Author Topic: Carbonating a new keg  (Read 3183 times)

Offline dcave270

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Carbonating a new keg
« on: January 18, 2018, 06:51:37 PM »
I have a converted chest freezer with 4 taps and a 4-way regulator, I can fit a 5th 5 gallon keg in just to condition - I dropped a recently brewed keg of IPA in the keezer Saturday.

My question is -- can I take the gas off an already carbonated keg to carbonate my IPA or am I putting the beer in jeopardy by temporarily taking the gas off of it?
Thanks,
BD

Offline BOB357

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Re: Carbonating a new keg
« Reply #1 on: January 18, 2018, 07:41:18 PM »
No problem if it's fully carbonated. The concerns are that if you are drawing from the disconnected keg and it's fairly full. the serving pressure will drop quickly and the carbonation level to a lesser degree. The less that's in the keg, the slower these effects will manifest. If the disconnected keg isn't served from there should be no ill affects.

If I'm serving from a disconnected keg I just give it a shot of CO2 if the flow slows noticeably.
Bob

Offline jtoots

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Re: Carbonating a new keg
« Reply #2 on: January 19, 2018, 08:55:31 AM »
A lesson learned:
On my setup, the pressure equalizes between all the kegs.  So the instant you plug in your uncarbonated keg to the system, pressure will come from every keg and the tank.  Sooo, if you have any kegs filled really high, up beyond the gas line dip tube, you'll suck beer back into the gas lines. 

Long story short, make sure you don't fill your kegs too high if you're going to be tinkering with pressures, disconnecting, etc.

Offline BOB357

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Re: Carbonating a new keg
« Reply #3 on: January 19, 2018, 09:01:42 AM »
A lesson learned:
On my setup, the pressure equalizes between all the kegs.  So the instant you plug in your uncarbonated keg to the system, pressure will come from every keg and the tank.  Sooo, if you have any kegs filled really high, up beyond the gas line dip tube, you'll suck beer back into the gas lines. 

Long story short, make sure you don't fill your kegs too high if you're going to be tinkering with pressures, disconnecting, etc.

A very good reason to have a gas manifold with check valves.
Bob

Offline jtoots

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Re: Carbonating a new keg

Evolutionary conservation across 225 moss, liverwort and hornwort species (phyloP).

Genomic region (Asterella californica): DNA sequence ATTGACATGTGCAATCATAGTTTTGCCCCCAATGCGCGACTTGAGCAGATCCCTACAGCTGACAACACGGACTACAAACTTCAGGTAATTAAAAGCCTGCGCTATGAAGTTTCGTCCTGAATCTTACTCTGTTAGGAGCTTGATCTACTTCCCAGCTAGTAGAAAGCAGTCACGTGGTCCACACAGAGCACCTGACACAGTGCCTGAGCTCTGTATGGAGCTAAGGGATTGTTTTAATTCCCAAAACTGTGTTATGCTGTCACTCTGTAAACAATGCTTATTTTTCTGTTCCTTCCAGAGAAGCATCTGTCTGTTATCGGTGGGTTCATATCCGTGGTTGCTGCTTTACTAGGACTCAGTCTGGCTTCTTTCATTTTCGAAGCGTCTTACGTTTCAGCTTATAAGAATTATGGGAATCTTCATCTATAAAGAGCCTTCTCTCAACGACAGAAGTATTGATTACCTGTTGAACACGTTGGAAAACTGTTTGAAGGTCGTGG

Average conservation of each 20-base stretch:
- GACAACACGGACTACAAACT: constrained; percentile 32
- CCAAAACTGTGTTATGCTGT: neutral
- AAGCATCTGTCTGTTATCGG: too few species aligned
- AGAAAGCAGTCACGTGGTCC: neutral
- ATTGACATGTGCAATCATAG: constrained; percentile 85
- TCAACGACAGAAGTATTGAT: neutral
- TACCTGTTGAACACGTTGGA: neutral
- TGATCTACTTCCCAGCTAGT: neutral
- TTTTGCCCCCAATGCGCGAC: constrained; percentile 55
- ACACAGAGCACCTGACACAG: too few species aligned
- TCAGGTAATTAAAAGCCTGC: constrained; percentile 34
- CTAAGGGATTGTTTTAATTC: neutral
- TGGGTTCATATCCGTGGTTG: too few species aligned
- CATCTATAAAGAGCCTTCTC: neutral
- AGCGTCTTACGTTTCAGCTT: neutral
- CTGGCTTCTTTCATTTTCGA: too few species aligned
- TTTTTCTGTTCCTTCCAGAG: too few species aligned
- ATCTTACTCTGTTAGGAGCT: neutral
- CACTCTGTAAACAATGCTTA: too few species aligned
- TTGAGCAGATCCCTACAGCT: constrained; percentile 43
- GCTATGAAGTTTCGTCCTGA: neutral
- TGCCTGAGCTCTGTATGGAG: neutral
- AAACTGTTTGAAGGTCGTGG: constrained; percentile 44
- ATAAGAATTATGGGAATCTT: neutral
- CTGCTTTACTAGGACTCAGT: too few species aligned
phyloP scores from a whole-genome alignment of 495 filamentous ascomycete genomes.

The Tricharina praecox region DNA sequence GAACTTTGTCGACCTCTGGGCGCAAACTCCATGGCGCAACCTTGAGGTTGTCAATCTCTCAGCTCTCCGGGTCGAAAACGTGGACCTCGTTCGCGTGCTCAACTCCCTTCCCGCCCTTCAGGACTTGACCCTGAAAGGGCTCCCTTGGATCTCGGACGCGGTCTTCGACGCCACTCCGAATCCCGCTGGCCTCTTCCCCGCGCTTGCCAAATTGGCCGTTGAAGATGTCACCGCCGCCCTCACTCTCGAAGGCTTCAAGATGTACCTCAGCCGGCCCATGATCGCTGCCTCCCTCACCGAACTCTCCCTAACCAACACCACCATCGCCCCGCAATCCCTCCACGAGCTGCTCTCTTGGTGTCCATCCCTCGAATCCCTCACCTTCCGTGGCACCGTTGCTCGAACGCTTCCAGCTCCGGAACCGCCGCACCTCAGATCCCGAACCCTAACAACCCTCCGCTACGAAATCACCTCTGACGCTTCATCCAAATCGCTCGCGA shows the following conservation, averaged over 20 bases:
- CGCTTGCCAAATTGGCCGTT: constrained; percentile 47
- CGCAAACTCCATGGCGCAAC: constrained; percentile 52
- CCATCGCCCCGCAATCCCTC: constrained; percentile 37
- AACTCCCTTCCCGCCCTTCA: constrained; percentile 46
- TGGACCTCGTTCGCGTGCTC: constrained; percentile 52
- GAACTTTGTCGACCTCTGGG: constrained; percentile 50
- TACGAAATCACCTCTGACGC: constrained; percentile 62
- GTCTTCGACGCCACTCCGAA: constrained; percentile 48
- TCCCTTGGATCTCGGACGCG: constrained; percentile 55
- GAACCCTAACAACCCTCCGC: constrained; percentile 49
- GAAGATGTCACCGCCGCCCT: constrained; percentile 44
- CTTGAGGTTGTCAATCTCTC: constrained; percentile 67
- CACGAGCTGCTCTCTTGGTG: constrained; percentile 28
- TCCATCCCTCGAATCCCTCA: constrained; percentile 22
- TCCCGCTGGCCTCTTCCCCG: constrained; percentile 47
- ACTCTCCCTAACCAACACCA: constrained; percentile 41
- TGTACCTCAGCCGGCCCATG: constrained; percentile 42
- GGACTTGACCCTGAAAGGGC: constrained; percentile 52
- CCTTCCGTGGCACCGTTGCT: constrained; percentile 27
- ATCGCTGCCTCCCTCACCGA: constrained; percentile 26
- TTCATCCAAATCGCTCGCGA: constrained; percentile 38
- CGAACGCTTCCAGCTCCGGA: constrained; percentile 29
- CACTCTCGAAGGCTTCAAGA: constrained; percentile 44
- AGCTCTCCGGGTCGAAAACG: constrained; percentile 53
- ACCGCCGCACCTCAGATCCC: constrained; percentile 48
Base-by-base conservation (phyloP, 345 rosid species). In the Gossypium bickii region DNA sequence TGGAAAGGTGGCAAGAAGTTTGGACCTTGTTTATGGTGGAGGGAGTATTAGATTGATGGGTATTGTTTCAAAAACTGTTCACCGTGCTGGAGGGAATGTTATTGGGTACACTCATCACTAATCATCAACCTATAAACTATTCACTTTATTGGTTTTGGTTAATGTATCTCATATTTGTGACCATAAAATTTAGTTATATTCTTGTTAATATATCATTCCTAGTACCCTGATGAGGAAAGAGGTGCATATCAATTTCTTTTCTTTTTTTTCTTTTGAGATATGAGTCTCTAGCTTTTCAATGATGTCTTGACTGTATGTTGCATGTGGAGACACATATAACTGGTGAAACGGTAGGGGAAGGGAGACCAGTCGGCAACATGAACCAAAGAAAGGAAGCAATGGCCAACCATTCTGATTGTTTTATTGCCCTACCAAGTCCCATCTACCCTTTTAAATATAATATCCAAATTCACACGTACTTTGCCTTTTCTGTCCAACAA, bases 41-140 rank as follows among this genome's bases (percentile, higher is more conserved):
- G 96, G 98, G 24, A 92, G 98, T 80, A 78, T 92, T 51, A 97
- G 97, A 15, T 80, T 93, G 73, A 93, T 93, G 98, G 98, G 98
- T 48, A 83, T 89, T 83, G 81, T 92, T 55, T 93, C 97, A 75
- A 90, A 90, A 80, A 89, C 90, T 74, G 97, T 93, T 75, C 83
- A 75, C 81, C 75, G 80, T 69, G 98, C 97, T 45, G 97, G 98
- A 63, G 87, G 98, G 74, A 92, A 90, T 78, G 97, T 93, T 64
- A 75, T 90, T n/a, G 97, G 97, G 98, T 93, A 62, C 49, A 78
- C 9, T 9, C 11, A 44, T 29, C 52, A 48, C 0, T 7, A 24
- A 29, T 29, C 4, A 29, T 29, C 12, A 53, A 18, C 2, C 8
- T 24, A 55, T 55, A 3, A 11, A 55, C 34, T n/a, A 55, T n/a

« Reply #4 on: January 19, 2018, 11:27:56 AM »
A lesson learned:
On my setup, the pressure equalizes between all the kegs.  So the instant you plug in your uncarbonated keg to the system, pressure will come from every keg and the tank.  Sooo, if you have any kegs filled really high, up beyond the gas line dip tube, you'll suck beer back into the gas lines. 

Long story short, make sure you don't fill your kegs too high if you're going to be tinkering with pressures, disconnecting, etc.

A very good reason to have a gas manifold with check valves.

Indeed, no check valves here.  I plan on not needing them by following my own advice because I hear they're pretty leaky... do you agree with this or do you find they're pretty reliable?

Offline BOB357

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Re: Carbonating a new keg
« Reply #5 on: January 19, 2018, 01:16:42 PM »
I bought a 4 way gas manifold a few years back with the check valves shown here: https://www.morebeer.com/products/gas-manifold-14-aluminum.html  Within a couple of months I had to replace 2 of them. A few weeks later I had to replace one of the replacements.

I had an old regulator with a splitter and 2 check valves that came with my original tower which I bought from Keg Cowboy many years ago. I robbed the check valves off of that and haven't had a problem since. Definitely would recommend staying away from the ones I linked.
Bob

Offline dcave270

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Re: Carbonating a new keg
« Reply #6 on: January 19, 2018, 07:18:03 PM »
BOB357 - thanks for the reply, I pulled gas off one of my kegs and put it on the new one last night. I appreciate the response/insight.

 

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